An unparalleled tennis superstar, Rafael Nadal uncovers the highs and lows of a celebrated man and sports great in his prime.
The summer trickled in like the last few days of the school year—long, arduous, and exhausting. It was 2003 and I had long decided that I was going to hole up in my room for the next two-and-a-half months. Alas, this wasn’t the case as unknown to me, my well-meaning parents with a misplaced sense of enthusiasm (and perhaps hope) were dead-set on me taking up a summer sport. Never too subtle, they had already procured a tennis racket, which they excitedly handed over. For the rest of the summer, I would drag myself (or actually, get dragged) to the court, where I groaned under the heat of the sun gnawing on my nape.
Unfortunately, I did not show signs of being the next tennis great. Make no mistake, I wasn’t exactly terrible at it and I fairly enjoyed whacking the neon balls across the court. Keeping my end of the bargain, I finished the summer session on the first week of June with a new skill set and never looked back. (The tennis racket still survives to this day, lodged in a cabinet with age-old encyclopedias gathering dust.)
While I was constantly bemoaning the fact that I was doing something against my will, a young tennis racket wielding hero was emerging from the grass courts halfway around the world. Turning pro the year before at 15 years old, Rafael Nadal made his Wimbledon debut in 2003, where he became the youngest man to reach the third round since Boris Becker in 1984.
From then on the world took notice of the greatness that he would display from the firm rectangular surface courts. It was clear from his fired up brand of playing that this was would mark the beginning of the Rafael Nadal era in tennis history.
The Game Play
“It was impossible to think that I would reach this when I was young,” says the hard-hitting left-hander from Spain in our conversation via email. “I always did my best during trainings and tried to have fun. Success isn’t possible without failure—but that’s what makes you work harder and play stronger and really live for the success when they do come.”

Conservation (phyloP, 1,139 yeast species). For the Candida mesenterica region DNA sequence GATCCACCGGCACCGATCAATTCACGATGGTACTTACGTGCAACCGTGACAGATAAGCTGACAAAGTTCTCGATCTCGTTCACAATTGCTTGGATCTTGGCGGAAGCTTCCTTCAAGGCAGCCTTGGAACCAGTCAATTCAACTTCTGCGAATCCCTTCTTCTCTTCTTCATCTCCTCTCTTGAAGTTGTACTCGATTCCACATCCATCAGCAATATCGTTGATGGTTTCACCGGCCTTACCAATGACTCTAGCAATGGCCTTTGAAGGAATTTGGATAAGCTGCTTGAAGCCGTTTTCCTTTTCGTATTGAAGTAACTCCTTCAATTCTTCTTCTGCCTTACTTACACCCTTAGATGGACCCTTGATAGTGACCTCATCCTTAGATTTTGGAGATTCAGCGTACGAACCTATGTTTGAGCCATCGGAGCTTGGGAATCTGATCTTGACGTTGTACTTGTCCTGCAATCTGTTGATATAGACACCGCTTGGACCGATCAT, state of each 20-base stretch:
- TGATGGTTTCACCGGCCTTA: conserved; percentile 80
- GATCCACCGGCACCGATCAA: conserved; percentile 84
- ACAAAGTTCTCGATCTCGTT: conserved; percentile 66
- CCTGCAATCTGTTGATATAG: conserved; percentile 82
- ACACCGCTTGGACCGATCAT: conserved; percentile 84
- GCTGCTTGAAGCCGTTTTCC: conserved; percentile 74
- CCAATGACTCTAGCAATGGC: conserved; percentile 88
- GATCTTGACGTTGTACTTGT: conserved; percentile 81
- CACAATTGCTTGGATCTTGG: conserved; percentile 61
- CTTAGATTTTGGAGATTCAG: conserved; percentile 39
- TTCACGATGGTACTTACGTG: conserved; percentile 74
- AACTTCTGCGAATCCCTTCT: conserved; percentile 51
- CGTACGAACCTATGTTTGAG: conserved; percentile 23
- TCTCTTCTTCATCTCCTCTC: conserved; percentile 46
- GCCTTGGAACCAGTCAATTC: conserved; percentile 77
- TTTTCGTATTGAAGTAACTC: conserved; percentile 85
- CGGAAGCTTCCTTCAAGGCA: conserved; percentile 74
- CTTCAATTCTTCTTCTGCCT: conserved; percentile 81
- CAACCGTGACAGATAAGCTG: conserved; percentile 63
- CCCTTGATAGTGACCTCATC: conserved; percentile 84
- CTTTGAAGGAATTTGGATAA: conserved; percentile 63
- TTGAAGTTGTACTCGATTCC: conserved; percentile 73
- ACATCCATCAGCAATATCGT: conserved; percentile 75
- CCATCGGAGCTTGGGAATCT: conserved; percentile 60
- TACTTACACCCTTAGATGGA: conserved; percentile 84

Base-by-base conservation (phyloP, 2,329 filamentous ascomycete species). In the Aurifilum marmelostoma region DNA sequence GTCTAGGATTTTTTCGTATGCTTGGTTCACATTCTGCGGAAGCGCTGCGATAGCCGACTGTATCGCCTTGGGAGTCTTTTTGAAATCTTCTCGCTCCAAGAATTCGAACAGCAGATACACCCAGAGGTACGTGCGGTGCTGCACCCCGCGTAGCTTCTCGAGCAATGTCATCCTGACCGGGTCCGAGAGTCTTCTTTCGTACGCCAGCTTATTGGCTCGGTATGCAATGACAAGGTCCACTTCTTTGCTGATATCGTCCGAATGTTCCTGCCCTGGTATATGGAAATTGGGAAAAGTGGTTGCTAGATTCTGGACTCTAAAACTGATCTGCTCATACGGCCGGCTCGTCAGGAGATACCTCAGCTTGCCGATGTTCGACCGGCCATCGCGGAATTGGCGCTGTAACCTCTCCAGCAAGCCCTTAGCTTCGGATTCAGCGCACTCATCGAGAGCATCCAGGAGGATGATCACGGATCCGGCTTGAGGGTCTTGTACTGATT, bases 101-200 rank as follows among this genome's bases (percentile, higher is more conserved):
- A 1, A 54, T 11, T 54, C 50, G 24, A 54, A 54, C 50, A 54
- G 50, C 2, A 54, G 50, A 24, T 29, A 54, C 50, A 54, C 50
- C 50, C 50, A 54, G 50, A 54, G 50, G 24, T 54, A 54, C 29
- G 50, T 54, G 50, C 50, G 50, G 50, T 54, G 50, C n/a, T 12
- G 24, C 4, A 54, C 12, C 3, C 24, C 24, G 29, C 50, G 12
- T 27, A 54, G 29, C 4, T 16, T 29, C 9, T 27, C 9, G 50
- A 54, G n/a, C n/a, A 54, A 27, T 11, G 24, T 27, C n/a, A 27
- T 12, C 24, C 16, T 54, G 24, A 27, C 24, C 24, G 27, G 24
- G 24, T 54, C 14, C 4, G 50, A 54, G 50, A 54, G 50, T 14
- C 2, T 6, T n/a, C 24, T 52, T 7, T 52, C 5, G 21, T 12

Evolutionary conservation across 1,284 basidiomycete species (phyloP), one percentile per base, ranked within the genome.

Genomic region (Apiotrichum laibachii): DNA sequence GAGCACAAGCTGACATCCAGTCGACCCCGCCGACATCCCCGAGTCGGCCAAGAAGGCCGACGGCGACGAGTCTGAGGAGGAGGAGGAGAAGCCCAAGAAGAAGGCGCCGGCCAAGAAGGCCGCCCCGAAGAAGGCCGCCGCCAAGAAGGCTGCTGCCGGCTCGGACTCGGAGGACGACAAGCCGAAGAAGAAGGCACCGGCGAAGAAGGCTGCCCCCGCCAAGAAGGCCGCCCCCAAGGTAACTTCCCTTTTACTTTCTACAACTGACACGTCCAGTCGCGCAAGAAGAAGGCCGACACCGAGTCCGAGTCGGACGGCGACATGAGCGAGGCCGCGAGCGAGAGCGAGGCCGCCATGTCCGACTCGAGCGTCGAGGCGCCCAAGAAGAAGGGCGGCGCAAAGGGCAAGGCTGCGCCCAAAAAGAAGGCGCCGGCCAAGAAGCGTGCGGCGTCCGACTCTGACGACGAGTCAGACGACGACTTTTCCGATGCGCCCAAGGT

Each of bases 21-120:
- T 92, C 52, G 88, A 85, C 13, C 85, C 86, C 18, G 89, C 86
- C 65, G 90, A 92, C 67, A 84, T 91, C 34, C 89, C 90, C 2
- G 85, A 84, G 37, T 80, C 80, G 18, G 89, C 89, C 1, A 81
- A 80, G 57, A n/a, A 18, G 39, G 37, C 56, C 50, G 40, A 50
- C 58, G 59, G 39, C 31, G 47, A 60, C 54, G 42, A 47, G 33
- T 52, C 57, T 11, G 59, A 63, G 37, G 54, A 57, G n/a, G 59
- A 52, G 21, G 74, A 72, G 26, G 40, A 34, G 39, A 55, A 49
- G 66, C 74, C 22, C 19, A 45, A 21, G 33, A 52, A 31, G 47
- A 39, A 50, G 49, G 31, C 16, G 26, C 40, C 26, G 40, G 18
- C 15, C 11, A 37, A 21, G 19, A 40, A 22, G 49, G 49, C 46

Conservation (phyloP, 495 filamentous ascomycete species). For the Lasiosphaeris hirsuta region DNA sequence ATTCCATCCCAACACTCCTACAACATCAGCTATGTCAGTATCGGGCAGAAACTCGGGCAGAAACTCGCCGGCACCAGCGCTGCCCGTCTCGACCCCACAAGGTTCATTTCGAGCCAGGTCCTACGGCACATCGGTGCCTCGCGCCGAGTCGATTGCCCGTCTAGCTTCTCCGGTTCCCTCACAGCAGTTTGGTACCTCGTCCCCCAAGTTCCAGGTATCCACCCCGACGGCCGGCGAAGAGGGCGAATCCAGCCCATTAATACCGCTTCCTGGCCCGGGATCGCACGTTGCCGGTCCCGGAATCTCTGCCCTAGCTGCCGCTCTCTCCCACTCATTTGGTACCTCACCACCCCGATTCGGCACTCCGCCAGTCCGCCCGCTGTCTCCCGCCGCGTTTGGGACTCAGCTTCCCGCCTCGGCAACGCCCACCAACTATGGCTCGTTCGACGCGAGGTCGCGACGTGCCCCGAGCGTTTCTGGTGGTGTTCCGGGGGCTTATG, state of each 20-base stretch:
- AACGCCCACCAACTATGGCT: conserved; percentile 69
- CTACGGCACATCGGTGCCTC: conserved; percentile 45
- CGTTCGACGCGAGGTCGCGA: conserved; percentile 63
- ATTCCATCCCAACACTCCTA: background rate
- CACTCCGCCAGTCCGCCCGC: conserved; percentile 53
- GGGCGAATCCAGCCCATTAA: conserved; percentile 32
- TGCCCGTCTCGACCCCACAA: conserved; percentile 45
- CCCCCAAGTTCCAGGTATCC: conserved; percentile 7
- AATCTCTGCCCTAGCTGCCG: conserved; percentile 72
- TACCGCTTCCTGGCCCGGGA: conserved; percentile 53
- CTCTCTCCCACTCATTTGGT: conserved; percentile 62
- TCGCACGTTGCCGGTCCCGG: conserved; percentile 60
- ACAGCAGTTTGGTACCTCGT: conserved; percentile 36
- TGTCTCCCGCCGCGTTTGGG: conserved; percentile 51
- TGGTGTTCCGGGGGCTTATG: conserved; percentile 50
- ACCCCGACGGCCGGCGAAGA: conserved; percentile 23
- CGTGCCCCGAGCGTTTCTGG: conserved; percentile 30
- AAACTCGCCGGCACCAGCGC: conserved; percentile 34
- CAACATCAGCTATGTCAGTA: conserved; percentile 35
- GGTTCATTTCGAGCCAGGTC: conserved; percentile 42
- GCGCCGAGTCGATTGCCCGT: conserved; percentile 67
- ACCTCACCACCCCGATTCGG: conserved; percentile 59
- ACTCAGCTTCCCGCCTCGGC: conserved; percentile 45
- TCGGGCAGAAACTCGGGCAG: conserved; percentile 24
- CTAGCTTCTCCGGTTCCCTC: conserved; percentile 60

On a fervent quixotic mission in the sport from the get-go, he has since whacked up a win-loss record of 1004-204 with a whopping 86 career titles. His penchant for topspin-heavy shots and blazing bolts of tenacity has earned him French Open titles, his maiden Wimbledon title in 2008, and a Golden Slam by winning the US Open in 2010. This wasn’t to say that his career thus far has been rid of missteps. Like any great sporting great, he has struggled sporadically. With the 2015 Wimbledon tournament being a point of contention, some sports analysts have been asking: what’s next for the King of Clay?
“I think that the most important is to always want to improve and to always stay humble…even when things go well we always need to strive to improve and continue to play the best we can,” he says. “Everything in life changes and evolves. You have to keep adapting, learning and improving, which can only be done with hard work.”
As with anything, the game can and will get a little too real for one to handle. This has plagued many a great athlete over the course of history, but Rafael Nadal obviously has a good head on his shoulders. “One of the most important things is to realize that not everything depends on you,” he muses. Touché.
Bold, strong and confident—Rafael Nadal cannot be missed on the court. Stepping out to play, he appears pretty much Zen on the outside. While his shoulder length hair kept at bay by a bandanna tied across his head, as well as of a selection of signature bright-colored sportswear says otherwise, his quick mile-long strides in between sets and unmistakable decibel-registering grunts dispels any notion of things that are calm. “On the inside it’s different. It’s important to control your mind and keep yourself fresh,” mentions the no-frills and fuss sporting great.
You might think that for a player of his caliber, he has given in to the trappings of his megastar status and fame. But interestingly enough, the guy solely considers himself as just a tennis player. When asked what his dreams are at this point, he bares something so simple it is startling. “To keep playing tennis for as long as possible. I want to perform at my best, keep trying harder.” While it may sound so altruistic, it isn’t hard to believe as this comes from the man whose only known fear is to disappoint. “The people all have faith in me,” he reasons.
It is clear that while he will forever be etched in the history of tennis as one of the greatest players to ever grip a racket, chase after a whizzing ball, and conquer earthly terrains, there is so much for him to do. Call it is his constant unraveling of an unfinished business, but that’s who he really is—never stopping until he is satisfied.
But up until that (match) point, ¡Vamos, Rafa!